But fear not! I promised that Supreme Reflections will still update on a biweekly schedule. The last entry of this edition will be one to remember! The X-men's arch nemesis, Magneto, will get the focus. He's been the center and bane of the X-men's struggle and his reflection will help add some perspective in wake of the events of Volume 1: Mutant Revolution. His musings will offer a nice spring board into Volume 2, which is already in the works! I've already prepared a preview for Magneto that I hope will make the wait easier. You can find it below and I hope it is a fitting way to close out the first volume of Supreme Reflections.
I was born into the darkest corners of humanity’s savage nature. My family was Jewish and by whatever cruel manifestation of misfortune, I grew up in central Europe during one of the worst periods in anti-Semitism. This was a time when the Nazi party was on the rise and Jews were being blamed for everything bad that was happening in the world. If there was an economic crises, a natural disaster, or an epidemic the cause was always the same. It was because of the Jews.
Because of this savage bigotry, the only place my family could live in any semblance of peace was a decaying Ghetto in Poland. At the time most of the Jews felt the only means of dealing with this growing tide of hatred was to flee. Every day it seemed someone would disappear for America or some other far-away locale. There was pressure on my father to do the same because he actually saved money and procured wealth through years of dedicated labor.
But running wasn’t in his repertoire. My father was a fighter. He fought in World War I and was dishonorably discharged for fighting more than just the enemy. He was not one to stand idly by while others tried to take from him that which was rightfully his. He taught me and my older sister to be the same. He believed in tough love, teaching us to fight back when we were denied what was rightfully ours. I always fought hardest and he singled me out as being especially strong. He was stern with one hand and loving with another, teaching me lessons in strength and dignity. All the while he never let anyone hold him back. He stood his ground and fought back, even when an entire army came to confront him.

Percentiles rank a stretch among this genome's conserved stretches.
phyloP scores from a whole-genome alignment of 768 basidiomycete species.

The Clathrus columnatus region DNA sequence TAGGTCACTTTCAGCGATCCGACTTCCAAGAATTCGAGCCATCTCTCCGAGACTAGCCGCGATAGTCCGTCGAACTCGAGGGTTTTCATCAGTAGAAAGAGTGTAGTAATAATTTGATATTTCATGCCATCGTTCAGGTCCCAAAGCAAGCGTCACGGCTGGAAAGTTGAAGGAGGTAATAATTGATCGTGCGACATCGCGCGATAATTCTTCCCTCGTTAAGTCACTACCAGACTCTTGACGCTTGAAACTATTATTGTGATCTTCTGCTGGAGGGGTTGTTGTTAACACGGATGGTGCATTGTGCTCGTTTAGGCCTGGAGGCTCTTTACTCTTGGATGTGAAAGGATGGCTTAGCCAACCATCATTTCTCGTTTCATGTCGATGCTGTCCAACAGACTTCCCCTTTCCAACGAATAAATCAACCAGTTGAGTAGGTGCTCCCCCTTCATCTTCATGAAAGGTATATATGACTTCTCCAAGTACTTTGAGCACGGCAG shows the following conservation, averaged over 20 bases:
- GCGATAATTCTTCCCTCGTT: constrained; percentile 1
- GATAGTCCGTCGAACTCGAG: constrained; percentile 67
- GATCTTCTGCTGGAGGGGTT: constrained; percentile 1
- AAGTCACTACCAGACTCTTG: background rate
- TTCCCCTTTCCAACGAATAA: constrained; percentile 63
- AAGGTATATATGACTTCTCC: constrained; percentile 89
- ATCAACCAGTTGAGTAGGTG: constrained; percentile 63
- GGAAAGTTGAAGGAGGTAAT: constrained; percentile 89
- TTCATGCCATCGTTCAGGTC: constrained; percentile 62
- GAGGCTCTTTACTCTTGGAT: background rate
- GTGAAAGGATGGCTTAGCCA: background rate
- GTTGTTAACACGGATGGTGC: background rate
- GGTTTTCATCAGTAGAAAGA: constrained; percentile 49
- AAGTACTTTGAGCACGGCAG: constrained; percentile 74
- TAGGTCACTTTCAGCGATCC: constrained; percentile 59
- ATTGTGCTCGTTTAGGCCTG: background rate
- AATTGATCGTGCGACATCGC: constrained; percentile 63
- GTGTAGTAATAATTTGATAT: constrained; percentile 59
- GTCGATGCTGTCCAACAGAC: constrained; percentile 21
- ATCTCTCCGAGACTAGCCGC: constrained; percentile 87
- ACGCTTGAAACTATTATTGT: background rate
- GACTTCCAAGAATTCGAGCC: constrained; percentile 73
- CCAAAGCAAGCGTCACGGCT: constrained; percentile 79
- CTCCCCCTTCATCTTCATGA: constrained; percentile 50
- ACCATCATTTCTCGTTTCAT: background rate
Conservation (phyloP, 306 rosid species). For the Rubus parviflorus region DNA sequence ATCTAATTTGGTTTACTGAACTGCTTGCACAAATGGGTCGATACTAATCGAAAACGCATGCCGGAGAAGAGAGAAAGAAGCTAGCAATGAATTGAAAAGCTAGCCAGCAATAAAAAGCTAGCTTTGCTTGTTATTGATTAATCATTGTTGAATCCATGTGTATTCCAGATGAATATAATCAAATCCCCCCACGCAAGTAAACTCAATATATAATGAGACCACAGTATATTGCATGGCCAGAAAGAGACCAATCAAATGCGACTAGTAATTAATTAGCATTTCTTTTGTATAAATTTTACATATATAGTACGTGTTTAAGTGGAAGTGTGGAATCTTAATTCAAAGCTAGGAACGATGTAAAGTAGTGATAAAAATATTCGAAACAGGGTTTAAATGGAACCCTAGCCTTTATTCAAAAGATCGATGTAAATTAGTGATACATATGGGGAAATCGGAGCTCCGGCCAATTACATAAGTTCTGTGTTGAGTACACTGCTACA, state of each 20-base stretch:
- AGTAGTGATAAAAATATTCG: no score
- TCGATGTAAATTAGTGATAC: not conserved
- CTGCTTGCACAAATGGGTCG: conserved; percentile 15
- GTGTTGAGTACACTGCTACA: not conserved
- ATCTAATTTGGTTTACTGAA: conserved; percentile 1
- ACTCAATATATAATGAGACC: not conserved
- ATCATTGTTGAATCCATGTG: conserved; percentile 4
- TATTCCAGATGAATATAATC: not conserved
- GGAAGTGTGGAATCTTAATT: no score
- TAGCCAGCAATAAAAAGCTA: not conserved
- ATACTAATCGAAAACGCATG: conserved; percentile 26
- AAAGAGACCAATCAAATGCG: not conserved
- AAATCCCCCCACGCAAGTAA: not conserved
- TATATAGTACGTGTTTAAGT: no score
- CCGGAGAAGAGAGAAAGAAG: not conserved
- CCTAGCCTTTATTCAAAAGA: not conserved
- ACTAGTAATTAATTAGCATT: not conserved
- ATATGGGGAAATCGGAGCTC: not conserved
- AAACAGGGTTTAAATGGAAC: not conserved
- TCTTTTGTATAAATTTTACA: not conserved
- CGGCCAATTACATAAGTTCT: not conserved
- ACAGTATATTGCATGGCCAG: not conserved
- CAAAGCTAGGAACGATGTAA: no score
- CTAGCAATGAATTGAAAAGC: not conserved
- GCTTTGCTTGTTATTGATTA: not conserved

Eventually, he had to face such an army…the Nazi army no less. I was so young, but I’ll never forget the day the troops reached our ghetto. The sheer savagery of these men can never be understated. It was like they were exterminators and we were the rats. They treated men, women, and children with the same care they would a fly. I saw them butcher, rape, and torture. I saw them rip the unborn babies from the wombs of pregnant women and with a smile no less. Everyone in my family was petrified, but not my father. Even in face of such horrors, he grit his teeth and fought back. He didn’t have a gun because nobody let Jews own guns back then. So he used a knife and a wooden stick to kill three heavily armed Nazi soldiers. He would have killed plenty more had they not gotten in a lucky shot that mortally wounded him.
I can still see the look on my father’s face when he entered his final moments. A Nazi soldier callously slit his throat while gutting him with a bayoneted rifle. It was a horrible way to die, but my father’s look of defiance never waned. He even managed to spit blood in their face with his final breath. For every boy unfortunate enough to see their father die, this was the way you want to see him go…fighting till the bitter end. I did not shed tears. I tried to fight back myself, but being so young and weak those sick Nazis just hit me over the head with the butt of their guns. I wasn’t worth killing for them…not yet.
Before they got to punishing me, they thought it would be fitting if they had their way with the rest of my family. They made me watch in my woozy state as they raped my mother and my older sister. They were slow and methodical, making sure to torture them horribly before they finally ended their lives. I could remember every gruesome detail, but it would be useless to dwell on because even through these horrors I did not falter. My father raised me to be stronger than that. I only lowered my head in sorrow when the horrors had ended. My family was dead and there was nothing I could do about it.
They could have killed me for good measure, but they didn’t. They felt I hadn’t suffered enough so they sent me away to a concentration camp. I’m sure if those soldiers were alive today, they would regret not killing me. They thought sending a boy to grow up in a concentration camp would break me. They thought it would crush my spirits and reduce me to a meek, worthless Jew. They were dead wrong.
While I may have a long list of tasks to complete, I still encourage everyone to contact me with their questions or comments. I'm always open to ideas that make X-men Supreme more awesome! Excelsior!